Key points in report on L'Arche International sex abuse scandal involving Jean Vanier

L'Arche International, a non-profit charity that helps people with intellectual disabilities, released a report Monday that identified 25 women who experienced a sexual act or an intimate gesture between 1952 and 2019 involving the group's founder, Jean Vanier. The report, written by commission of independent French scholars, said the relationships between Vanier, who died in 2019, and the women are "part of a continuum of confusion, control and abuse."

A previous report made public in February 2020 concluded Vanier had manipulative sexual relationships with at least six women in France between 1975 and 1990 and used his power to take advantage of them. Here are some key findings from Monday's 868-page report, which was commissioned by L'Arche to better understand the actions of Vanier and Rev. Thomas Philippe, a Catholic priest whom Vanier had called his "spiritual father."

— From the end of the 1960s to the 2010s, the posture regularly described by the women is that of Vanier on his knees, his head resting on the bare chest of the “accompanied” person.

— Vanier is accused of several touching gestures, “kisses on the mouth each time more intense, more passionate," and caresses on the erogenous zones of both partners, particularly the female’s breast.

— In several cases, the touching progressed to acts of sexual assault. Partial nudity, the absence of coitus as well as the spiritual justification of sexual abuse led Vanier to consider that these were non-sexual practices.

— The report confirms what L’Ache made public in 2020. Vanier adhered to the "deviant" theories of Philippe from the early 1950s. This relationship with Philippe, his doctrine and the practices related to it were structuring elements of Vanier’s personality.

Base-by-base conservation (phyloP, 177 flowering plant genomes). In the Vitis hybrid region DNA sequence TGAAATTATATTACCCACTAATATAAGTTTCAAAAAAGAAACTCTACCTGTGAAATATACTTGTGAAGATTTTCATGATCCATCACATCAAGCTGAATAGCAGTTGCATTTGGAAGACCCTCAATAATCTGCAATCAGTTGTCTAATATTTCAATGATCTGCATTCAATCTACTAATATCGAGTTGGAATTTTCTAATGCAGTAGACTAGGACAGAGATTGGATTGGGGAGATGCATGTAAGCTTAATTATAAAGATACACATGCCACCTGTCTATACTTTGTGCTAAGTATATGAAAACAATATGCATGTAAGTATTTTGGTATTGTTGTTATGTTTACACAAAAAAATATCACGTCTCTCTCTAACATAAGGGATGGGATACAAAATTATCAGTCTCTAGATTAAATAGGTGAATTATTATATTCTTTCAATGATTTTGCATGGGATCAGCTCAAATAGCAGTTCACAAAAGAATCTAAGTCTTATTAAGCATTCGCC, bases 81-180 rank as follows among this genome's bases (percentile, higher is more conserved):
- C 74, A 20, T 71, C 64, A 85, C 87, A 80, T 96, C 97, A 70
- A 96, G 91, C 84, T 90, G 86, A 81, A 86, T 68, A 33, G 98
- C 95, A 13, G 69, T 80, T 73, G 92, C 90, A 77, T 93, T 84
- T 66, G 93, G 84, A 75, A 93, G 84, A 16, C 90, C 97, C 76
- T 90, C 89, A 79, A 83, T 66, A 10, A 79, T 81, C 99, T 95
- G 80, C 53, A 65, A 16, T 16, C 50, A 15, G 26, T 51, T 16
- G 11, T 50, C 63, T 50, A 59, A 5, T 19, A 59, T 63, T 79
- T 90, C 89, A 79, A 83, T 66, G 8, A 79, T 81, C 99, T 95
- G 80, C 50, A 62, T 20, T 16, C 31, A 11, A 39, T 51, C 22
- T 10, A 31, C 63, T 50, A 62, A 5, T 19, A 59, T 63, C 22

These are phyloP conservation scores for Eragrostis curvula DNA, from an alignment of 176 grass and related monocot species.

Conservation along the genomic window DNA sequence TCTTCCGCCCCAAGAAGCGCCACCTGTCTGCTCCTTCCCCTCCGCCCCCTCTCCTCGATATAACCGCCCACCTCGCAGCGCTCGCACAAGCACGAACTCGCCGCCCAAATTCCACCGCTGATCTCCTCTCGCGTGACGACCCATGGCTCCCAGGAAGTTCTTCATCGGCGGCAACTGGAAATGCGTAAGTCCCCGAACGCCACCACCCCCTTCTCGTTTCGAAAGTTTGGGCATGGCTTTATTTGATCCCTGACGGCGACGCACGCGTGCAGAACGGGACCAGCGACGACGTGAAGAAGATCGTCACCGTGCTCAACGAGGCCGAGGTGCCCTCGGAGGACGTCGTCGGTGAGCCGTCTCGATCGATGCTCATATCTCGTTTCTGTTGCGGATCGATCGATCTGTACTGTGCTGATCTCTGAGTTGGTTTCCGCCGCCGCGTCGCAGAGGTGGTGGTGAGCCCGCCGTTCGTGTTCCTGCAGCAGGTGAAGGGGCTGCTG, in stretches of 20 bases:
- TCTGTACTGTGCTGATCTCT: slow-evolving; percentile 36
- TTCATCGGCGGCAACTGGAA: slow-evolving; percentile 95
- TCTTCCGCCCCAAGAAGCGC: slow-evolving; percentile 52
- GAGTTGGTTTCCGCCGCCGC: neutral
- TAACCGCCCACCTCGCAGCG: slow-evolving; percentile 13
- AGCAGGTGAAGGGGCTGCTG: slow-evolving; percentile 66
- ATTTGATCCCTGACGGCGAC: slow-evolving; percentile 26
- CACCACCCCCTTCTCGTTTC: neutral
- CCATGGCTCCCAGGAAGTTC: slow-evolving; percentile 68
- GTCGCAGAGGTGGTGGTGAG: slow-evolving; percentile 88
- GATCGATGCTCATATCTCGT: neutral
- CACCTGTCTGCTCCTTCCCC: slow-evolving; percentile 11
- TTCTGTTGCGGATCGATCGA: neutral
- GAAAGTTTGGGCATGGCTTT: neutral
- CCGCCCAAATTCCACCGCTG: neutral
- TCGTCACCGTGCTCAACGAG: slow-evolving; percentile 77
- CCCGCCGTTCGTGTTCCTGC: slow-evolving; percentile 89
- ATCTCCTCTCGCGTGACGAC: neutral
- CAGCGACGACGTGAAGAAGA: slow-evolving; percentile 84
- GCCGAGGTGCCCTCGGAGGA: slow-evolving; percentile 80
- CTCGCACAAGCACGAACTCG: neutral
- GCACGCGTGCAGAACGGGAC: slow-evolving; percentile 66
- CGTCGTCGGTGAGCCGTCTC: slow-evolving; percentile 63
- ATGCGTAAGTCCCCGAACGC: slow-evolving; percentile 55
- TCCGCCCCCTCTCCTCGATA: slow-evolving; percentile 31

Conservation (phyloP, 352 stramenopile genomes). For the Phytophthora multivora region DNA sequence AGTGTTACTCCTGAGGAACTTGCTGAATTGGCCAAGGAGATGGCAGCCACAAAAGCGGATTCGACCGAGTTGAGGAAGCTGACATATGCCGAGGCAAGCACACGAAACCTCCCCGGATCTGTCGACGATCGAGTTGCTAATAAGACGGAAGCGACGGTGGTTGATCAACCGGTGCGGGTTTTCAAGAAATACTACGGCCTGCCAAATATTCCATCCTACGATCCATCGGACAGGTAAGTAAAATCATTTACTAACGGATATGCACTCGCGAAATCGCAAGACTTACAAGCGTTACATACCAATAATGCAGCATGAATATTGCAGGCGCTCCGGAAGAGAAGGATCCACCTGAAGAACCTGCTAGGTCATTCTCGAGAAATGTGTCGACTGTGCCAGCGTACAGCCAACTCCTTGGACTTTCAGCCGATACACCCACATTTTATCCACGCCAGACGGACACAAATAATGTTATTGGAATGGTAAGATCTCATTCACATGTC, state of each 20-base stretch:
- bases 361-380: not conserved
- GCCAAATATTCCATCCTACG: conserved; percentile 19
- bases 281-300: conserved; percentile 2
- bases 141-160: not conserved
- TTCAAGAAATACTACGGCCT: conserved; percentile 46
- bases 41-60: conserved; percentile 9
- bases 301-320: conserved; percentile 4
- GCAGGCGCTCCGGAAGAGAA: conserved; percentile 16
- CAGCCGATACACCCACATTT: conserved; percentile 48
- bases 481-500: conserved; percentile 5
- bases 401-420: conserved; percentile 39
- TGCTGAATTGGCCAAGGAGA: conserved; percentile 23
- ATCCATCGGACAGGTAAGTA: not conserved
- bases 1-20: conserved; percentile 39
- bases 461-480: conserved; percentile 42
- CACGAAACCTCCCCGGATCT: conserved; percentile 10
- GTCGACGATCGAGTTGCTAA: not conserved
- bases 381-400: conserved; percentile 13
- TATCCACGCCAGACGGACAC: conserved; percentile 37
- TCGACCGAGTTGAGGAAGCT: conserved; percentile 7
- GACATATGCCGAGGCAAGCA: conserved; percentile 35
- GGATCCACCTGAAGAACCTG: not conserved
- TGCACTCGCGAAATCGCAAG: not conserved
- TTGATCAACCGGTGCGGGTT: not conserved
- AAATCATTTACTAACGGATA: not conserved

— Until the end of his life, Vanier concealed the real nature of his relationship with Philippe.

— The commission says the number of women having had these experiences is likely to be higher than 25.

— Twenty-five single, married or consecrated adult women without disabilities have been identified as having experienced situations involving sexual acts or intimate gestures at some point in their relationship with Vanier between 1952 and 2019. Some presented themselves as victims of an abusive relationship, others as consenting partners in an abusive relationship. Some of these women are deceased. These relationships are all part of a continuum of confusion, control and abuse.

— The report describes the existence of a sectarian nucleus centred around Philippe as the origin of the history of L’Arche, formed by a few people, one of them Vanier. This sectarian core formed a "microsystem" at the origin of L'Arche. It did not spread beyond a small circle of a few people whose situations are detailed in the report. The commission did not identify any evidence to suggest that these abuses proliferated within L'Arche from this circle.

— The commission says it is confident that no person with disabilities was a victim of Vanier's abusive actions.

— The commission did not identify any individuals (beyond those associated with this microsystem) who were sufficiently informed to be accused of deliberately covering up these facts. Piecemeal information does seem to have been circulated, sometimes in the form of rumours, without any mechanism being in place to make sense of it.

— L'Arche acknowledges its responsibility for not having been able to prevent, identify or report these abuses, and consequently, for not having been able to put a stop to them. L’Arche renews its apologies offered in 2019 and sincerely asks forgiveness from the victims of these situations of abuse.

This report by The Canadian Press was first published Jan. 30, 2023.

The Canadian Press